New York Consulate, community organizations salute India

The 73rd Republic Day of India was celebrated in the Consulate General of India, New York with a flag-hoisting ceremony on Tuesday, January 26, 2022. Due to the pandemic, the number of participants attending the event was restricted. However, the event was telecast LIVE through the Consulate’s social media platforms, so that a larger audience could participate.

Consul General Randhir Jaiswal unfurled the national flag after which the national anthem was sung.

As is the tradition, the Consul General then read out the address of the President of India. A video congratulatory message received from Governor of New York Kathy Hochul was played at the event.

A short cultural program was presented by Bharatiya Vidya Bhavan, which included singing of patriotic songs and poetry recitation.

Around the United States, various Indian Consulates and local community and cultural organizations also celebrated the Republic Day with much fanfare in virtual mode.

FIA-New England celebrates 73rd Republic Day in Worcester, MA

The Federation of Indian Associations (FIA) New England held a colorful virtual celebration supported by the Consulate General of India in New York on January 25, at the iconic Worcester Union Station in Worcester, Massachusetts. Dignitaries including State Senator (Massachusetts) Michael Moore, former U.S. Congressman Joe Kennedy III, and former Rhode Island Assemblyman Robert Lancia participated in the event.

The Federation of Indian Associations Ohio held a Flag Hoisting ceremony at the Ohio State House in Columbus, Ohio, on January 26. Ohio State Senator Niraj Antani and prominent members of the Indian community were present at the event. The program was live-streamed.

The Global Organization of People of Indian Origin (GOPIO) held a virtual Republic Day event on January 26, in association with the Consulate General of India. Several dignitaries including State Senators Kevin Thomas (New York), Vin Gopal (New Jersey), Kesha Ram (Vermont), Neeraj Antani (Ohio); and members of State Assemblies Raj Mukherjee (New Jersey), Latha Mangipudi (New Hampshire), Harry Arora (Connecticut) and Jennifer Rajkumar (New York) participated in the event.

Because of Covid restrictions, the event was a combination of Zoom/YouTube/Facebook live in front of the 75 invited guests, and more than 1,000 online guests, according to a press release from the organization.

Worcester Union Station was decorated in the hues of saffron, white, and green as the Indian tricolor was unfurled by dignitaries belonging to different castes, creeds, religions, and colors, reflecting the joy of unity amidst diversity and to mark the 73rd anniversary of Republic Day of India, organizers noted.

Among those who participated in unfurling the flag were Massachusetts State Senator Michael O. Moore, State Representative Robert Lancia, U.S. Congressman Jim McGovern, State Representative Hannah Kane, Ex-congressman Joe Kennedy, Interim Chair of the  Department of Pharmaceutical Sciences Terrick Andey. This was followed by the singing of the Indian national anthem.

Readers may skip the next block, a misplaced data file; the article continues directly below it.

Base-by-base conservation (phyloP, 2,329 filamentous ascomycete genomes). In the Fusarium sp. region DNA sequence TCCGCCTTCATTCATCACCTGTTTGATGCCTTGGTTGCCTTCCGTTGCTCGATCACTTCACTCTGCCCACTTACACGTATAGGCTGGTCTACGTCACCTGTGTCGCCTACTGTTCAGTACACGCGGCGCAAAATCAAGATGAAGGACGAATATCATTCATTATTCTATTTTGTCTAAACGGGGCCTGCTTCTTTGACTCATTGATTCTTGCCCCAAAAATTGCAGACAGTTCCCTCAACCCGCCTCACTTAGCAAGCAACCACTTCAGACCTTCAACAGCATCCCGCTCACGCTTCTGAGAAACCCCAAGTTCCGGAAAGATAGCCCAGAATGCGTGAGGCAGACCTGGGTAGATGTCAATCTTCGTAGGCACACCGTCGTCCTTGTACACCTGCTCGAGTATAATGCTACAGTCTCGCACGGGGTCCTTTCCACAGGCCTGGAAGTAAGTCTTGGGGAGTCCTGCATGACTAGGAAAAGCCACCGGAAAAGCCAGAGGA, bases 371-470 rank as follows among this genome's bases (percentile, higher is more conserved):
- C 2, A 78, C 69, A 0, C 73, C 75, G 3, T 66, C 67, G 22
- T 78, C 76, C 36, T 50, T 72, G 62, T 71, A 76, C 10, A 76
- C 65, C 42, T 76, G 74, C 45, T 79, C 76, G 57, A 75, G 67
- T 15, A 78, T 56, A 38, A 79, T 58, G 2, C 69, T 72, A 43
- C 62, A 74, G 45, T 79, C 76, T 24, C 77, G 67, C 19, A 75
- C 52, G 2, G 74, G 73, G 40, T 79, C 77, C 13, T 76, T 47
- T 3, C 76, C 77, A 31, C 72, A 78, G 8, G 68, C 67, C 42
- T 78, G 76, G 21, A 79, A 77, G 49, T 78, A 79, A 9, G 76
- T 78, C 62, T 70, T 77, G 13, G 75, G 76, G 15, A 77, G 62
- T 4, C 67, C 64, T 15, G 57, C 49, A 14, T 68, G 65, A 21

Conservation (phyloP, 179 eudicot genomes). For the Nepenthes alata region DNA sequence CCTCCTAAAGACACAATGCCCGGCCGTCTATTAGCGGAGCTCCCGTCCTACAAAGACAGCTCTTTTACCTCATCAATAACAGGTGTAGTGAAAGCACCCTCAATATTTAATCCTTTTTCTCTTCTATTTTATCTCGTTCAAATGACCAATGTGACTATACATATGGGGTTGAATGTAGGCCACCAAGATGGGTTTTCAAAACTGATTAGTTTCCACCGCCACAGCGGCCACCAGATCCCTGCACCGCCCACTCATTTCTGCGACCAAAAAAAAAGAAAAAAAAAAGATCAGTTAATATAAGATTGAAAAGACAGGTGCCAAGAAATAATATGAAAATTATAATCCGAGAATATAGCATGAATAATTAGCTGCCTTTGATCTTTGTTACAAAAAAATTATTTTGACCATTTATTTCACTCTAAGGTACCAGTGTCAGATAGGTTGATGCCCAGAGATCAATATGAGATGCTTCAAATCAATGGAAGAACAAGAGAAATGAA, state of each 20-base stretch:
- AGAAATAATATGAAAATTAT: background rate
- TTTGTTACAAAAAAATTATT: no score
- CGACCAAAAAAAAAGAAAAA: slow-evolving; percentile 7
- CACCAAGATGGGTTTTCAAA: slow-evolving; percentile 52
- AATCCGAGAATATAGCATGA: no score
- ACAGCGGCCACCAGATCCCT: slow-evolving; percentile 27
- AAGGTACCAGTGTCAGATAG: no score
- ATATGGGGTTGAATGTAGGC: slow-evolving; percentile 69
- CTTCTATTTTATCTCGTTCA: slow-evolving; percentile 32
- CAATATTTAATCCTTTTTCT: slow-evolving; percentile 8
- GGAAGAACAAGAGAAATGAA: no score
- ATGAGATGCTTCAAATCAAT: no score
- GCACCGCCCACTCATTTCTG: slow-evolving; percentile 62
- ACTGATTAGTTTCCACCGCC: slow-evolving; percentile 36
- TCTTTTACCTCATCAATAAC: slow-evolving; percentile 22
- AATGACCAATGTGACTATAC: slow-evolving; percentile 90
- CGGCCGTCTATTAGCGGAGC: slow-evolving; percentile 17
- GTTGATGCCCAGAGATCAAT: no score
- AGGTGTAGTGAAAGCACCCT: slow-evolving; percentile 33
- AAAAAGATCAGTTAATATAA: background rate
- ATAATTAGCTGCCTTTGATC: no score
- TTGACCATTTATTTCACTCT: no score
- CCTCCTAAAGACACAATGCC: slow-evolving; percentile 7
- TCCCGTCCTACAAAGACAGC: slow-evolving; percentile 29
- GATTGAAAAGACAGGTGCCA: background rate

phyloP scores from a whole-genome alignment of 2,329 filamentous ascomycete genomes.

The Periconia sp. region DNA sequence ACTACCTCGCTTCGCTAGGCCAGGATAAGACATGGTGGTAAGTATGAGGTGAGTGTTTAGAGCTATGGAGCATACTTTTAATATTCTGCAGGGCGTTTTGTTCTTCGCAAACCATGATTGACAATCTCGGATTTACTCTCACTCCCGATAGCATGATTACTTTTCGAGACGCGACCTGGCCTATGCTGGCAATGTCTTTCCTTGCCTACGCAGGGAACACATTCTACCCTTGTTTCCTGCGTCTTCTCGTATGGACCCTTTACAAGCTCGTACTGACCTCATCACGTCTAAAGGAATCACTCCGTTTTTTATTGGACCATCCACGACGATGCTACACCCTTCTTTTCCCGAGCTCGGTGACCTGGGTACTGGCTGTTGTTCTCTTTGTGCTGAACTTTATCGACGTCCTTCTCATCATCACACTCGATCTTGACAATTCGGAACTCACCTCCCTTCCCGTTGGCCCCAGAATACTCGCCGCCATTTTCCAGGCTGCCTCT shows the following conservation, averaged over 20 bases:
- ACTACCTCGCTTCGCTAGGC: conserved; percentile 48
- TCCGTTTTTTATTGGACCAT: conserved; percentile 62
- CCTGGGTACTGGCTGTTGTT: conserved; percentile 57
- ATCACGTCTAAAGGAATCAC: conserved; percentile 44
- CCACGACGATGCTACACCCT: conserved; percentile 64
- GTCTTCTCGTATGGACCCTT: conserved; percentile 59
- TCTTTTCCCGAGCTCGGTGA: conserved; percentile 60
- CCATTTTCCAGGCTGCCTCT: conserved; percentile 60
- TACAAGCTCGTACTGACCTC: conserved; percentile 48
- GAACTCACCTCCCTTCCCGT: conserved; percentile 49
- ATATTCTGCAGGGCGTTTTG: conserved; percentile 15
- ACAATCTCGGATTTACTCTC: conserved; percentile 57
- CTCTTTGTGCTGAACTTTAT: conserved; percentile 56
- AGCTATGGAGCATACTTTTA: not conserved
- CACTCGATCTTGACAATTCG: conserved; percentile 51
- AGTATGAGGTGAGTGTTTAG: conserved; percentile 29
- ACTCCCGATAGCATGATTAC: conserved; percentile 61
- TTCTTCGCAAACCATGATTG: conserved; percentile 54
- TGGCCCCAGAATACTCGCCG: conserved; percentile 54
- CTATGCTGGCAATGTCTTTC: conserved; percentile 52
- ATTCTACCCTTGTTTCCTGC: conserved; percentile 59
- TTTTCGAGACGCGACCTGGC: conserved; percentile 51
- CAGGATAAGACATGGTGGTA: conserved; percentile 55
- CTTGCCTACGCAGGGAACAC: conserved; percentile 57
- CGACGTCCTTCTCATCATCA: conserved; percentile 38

Other community and cultural organizations such as the International Center for Cultural Integration (ICCI), Long Island; the Tri City India Association, Albany; the Indian Association of Buffalo (IAB); the Indian Cultural Heritage & Arts Awareness Club, New York; the Indian Association of Greater Boston (IAGB); the Indian American Community in Northern America, New Jersey; The Council of Indian Organizations (CIO) in Pennsylvania; and the Hindu Temple of North America, Queens NY are scheduled to hold their respective events in the coming days.

Indian-American Candidates Gain Support For 2022 US Mid Term Elections

Ahead of this year’s elections, AAPI Victory Fund, and Indian American Impact Fund jointly endorsed Indian-American congressional candidates, Nida Allam of North Carolina and Kesha Ram Hinsdale of Vermont.

Allam is currently the Durham County Commissioner and is running for U.S. House of Representatives in North Carolina’s 6th Congressional District.

Ram Hinsdale is a Vermont State Senator and the first woman in the state to run for the U.S. House of Representatives.

Shekar Narasimhan, founder and chairman of AAPI Victory Fund said the organization was pleased to announce its support for Allam and Hinsdale.

“As elected leaders and champions for the progressive movement in their respective states, Nida and Kesha have made strides for not only the AAPI community but for all of their constituents. They continue to dedicate themselves to ensuring that progress leaves no one behind,” Narasimhan is quoted saying in the press release.

“We are honored to endorse these two exemplary candidates who will make history when elected to Congress as they strive to make a positive impact on our country. We look forward to supporting them both on their path to Congress,” he added.